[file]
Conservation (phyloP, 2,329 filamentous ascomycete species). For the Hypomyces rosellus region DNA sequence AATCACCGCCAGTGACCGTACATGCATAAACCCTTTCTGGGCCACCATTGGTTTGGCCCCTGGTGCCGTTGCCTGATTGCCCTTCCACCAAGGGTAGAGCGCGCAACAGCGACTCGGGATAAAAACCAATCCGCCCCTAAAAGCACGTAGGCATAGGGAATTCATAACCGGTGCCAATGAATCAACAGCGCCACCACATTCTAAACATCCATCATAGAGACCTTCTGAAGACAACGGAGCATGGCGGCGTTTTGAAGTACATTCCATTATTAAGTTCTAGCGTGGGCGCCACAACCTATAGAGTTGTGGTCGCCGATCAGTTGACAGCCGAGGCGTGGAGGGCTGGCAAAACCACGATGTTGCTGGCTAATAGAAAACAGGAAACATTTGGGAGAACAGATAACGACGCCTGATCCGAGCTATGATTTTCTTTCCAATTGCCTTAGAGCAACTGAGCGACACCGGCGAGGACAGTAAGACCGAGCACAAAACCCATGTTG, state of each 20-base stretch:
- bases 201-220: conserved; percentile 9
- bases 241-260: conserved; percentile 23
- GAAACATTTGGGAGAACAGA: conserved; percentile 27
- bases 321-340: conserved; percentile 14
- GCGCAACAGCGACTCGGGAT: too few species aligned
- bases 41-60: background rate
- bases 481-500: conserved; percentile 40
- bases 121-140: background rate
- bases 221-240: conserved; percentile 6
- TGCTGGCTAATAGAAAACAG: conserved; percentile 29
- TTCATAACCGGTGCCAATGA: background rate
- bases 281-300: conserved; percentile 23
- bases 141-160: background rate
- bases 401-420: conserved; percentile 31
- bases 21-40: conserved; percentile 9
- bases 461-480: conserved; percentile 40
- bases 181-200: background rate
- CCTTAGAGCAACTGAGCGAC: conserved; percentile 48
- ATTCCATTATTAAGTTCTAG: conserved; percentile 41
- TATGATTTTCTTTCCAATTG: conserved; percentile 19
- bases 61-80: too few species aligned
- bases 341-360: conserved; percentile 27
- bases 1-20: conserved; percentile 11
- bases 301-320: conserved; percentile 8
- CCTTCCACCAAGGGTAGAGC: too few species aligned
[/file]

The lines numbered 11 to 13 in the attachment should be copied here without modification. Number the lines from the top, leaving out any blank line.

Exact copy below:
- TGCTGGCTAATAGAAAACAG: conserved; percentile 29
- TTCATAACCGGTGCCAATGA: background rate
- bases 281-300: conserved; percentile 23